Brazil Central Bank sets 2025 inflation target at 3%

The goals for 2023 and 2024 were kept at 2.25% and 3%

Published in 24/06/2022 - 15:51 By Pedro Peduzzi - Brasília

The National Monetary Council (CMN), of Brazil’s Central Bank, has set the inflation target for 2025 at three percent, with a tolerance of 1.5 percentage points up or down. The announcement was made Thursday (Jun 23) by the Ministry of the Economy.

The inflation targets for 2023 and 2024 were kept at 3.25 and three percent respectively, also with a tolerance interval of 1.5 percentage points up or down. This is the value that the National Broad Consumer Price Index (IPCA), which sets Brazil's official inflation, can reach in the coming years. For 2022, the target also continues at 3.5 percent, with the same tolerance interval of 1.5 points.

In a statement, the Ministry of the Economy says that the three percent target in 2025 mitigates uncertainties and expands the capacity of families, companies, and the government to make plans. The target is said to be aligned with financial market expectations for the next three years. "The expectation of future inflation, projected in the most recent Focus readout [survey of financial institutions by the Central Bank] available for the year in question is seen anchored to the inflation target established."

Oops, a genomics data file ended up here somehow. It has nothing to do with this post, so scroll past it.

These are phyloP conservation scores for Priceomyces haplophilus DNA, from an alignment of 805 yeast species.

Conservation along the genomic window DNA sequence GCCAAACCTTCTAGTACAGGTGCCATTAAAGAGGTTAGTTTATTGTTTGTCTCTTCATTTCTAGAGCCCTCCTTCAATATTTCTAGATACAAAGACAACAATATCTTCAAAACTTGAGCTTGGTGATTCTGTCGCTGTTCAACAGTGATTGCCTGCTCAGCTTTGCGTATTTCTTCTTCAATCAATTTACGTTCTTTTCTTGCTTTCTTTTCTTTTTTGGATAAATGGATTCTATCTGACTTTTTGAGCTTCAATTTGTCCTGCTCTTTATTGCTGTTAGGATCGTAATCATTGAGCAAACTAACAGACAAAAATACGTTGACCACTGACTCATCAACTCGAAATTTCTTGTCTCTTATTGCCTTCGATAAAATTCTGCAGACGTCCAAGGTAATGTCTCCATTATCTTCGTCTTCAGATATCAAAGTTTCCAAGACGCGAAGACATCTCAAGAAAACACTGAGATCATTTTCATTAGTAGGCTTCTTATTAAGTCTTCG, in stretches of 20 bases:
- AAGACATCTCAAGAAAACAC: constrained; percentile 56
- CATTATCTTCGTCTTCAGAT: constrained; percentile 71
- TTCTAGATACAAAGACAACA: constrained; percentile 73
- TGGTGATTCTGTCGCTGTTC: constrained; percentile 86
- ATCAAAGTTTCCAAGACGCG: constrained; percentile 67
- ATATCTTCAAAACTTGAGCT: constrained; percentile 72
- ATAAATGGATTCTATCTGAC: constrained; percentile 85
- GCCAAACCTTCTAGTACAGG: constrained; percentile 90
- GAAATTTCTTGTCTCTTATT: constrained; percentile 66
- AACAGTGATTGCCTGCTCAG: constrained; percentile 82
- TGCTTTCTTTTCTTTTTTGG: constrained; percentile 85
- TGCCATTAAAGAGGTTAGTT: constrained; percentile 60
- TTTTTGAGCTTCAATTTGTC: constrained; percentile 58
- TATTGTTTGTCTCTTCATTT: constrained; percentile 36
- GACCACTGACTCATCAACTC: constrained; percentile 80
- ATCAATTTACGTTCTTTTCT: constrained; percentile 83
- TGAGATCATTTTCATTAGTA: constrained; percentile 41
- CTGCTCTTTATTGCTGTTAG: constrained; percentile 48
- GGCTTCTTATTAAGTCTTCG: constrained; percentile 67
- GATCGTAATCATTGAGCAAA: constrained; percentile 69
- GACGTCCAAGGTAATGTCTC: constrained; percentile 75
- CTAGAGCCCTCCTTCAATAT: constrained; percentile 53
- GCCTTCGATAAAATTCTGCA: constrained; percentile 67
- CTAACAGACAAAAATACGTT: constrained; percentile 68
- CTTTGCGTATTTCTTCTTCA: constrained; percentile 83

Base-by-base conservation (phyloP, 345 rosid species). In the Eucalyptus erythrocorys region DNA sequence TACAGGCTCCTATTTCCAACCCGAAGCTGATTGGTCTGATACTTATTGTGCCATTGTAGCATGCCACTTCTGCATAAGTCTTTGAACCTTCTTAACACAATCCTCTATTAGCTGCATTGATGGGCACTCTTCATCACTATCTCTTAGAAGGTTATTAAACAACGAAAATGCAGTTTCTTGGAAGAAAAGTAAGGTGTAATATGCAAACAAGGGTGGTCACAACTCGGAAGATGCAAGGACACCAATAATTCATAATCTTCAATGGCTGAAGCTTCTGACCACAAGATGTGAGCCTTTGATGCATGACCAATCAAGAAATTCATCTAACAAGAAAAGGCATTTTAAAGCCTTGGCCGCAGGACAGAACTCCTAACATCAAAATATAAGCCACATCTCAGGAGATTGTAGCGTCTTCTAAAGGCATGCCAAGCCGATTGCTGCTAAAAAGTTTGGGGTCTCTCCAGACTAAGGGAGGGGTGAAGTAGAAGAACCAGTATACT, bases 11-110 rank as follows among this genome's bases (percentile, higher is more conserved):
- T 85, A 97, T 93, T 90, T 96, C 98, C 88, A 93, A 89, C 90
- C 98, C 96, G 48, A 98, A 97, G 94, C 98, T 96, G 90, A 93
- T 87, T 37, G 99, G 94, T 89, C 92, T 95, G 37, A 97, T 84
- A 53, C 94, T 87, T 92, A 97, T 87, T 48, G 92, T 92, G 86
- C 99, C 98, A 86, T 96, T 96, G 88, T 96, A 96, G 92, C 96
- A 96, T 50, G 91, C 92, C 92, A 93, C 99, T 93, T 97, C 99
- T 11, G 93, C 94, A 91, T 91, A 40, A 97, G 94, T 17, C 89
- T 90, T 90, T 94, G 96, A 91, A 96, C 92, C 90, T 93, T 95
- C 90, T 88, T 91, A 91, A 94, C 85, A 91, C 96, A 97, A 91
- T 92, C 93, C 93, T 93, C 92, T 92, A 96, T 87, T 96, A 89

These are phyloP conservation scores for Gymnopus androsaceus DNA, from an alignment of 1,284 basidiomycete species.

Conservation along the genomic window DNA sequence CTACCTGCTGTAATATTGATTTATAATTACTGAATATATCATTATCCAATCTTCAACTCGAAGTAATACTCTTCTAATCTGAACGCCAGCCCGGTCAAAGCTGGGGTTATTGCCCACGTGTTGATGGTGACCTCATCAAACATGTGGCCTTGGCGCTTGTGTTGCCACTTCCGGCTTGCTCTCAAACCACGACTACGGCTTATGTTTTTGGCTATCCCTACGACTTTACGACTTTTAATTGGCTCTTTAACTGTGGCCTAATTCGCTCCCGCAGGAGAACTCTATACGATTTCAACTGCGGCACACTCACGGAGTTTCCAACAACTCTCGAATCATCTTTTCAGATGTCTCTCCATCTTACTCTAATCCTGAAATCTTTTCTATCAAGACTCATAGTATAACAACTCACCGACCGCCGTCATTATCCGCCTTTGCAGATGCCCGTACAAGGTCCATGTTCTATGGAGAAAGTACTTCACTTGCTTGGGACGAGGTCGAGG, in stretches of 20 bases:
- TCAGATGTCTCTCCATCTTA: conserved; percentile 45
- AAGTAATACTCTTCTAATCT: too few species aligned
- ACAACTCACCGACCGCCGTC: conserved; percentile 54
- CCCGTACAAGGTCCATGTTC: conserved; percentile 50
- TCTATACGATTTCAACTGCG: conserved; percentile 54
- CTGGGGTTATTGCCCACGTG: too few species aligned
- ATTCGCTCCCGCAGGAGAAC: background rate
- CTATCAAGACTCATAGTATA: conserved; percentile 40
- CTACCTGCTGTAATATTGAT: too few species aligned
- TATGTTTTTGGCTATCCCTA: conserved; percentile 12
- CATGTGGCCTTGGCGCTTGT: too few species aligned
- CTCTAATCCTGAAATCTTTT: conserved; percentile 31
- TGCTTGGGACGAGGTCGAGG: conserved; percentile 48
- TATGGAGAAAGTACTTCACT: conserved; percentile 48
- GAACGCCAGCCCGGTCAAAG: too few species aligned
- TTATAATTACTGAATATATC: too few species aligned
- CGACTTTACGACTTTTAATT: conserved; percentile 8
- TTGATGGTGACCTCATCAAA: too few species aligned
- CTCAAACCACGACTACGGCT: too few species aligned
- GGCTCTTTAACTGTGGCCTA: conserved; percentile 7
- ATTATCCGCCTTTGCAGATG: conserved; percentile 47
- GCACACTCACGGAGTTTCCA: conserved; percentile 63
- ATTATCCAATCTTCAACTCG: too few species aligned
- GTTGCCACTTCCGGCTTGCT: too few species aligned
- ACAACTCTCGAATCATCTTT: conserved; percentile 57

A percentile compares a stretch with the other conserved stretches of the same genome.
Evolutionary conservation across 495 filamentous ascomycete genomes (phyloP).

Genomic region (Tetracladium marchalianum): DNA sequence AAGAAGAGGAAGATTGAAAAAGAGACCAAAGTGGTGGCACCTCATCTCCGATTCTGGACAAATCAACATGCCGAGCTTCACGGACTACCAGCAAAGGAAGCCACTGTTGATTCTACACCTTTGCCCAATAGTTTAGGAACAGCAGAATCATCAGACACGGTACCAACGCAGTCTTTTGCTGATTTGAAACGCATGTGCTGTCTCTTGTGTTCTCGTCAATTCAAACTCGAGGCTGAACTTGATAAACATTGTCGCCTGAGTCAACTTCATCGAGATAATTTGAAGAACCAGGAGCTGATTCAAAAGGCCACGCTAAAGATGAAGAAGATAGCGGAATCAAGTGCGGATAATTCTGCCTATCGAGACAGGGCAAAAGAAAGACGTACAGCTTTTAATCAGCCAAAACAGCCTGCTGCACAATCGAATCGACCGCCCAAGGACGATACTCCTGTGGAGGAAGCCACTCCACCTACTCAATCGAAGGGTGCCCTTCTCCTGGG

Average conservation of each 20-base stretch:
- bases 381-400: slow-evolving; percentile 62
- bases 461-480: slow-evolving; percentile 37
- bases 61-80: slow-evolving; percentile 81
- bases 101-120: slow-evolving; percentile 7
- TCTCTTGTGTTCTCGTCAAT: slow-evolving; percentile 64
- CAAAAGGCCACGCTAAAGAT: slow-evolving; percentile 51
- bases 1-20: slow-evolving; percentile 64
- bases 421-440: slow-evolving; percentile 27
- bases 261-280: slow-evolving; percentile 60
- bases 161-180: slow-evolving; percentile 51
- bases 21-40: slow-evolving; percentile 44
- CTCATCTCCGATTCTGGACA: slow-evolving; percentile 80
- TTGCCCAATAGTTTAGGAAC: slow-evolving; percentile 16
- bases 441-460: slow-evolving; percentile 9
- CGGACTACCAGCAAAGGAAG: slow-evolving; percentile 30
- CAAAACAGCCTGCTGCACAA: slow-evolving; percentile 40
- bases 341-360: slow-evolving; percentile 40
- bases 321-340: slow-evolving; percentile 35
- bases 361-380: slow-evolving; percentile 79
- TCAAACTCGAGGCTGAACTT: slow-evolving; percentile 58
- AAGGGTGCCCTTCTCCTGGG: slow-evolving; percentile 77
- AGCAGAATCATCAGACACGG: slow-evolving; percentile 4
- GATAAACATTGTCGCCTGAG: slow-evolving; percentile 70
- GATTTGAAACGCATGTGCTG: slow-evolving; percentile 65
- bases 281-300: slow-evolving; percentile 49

Until 2016, the inflation target was set two years in advance, but a decree published in June 2017 stipulated that the definition comes three years earlier. The change aimed to reduce uncertainties and improve the planning capacity of families, businesses, and the government, the Central Bank reported.

Since 2005, the center of the inflation target was 4.5 percent, with a 2.5 point margin of tolerance. In 2006, the interval slipped to two points and remained thus in the following years, until it was brought down to 1.5 points for 2017 and 2018, a range that will now be maintained until 2025.

The inflation target must be pursued by the Central Bank when setting the country's benchmark rate, the Selic. When the Monetary Policy Committee (COPOM) increases the Selic, it does so in a bid to curb heated demand and hold down prices by making credit more expensive and stimulating savings. When it lowers the rate, COPOM makes credit cheaper, encouraging production and consumption.

Translation: Fabrício Ferreira -  Edition: Kleber Sampaio

Latest news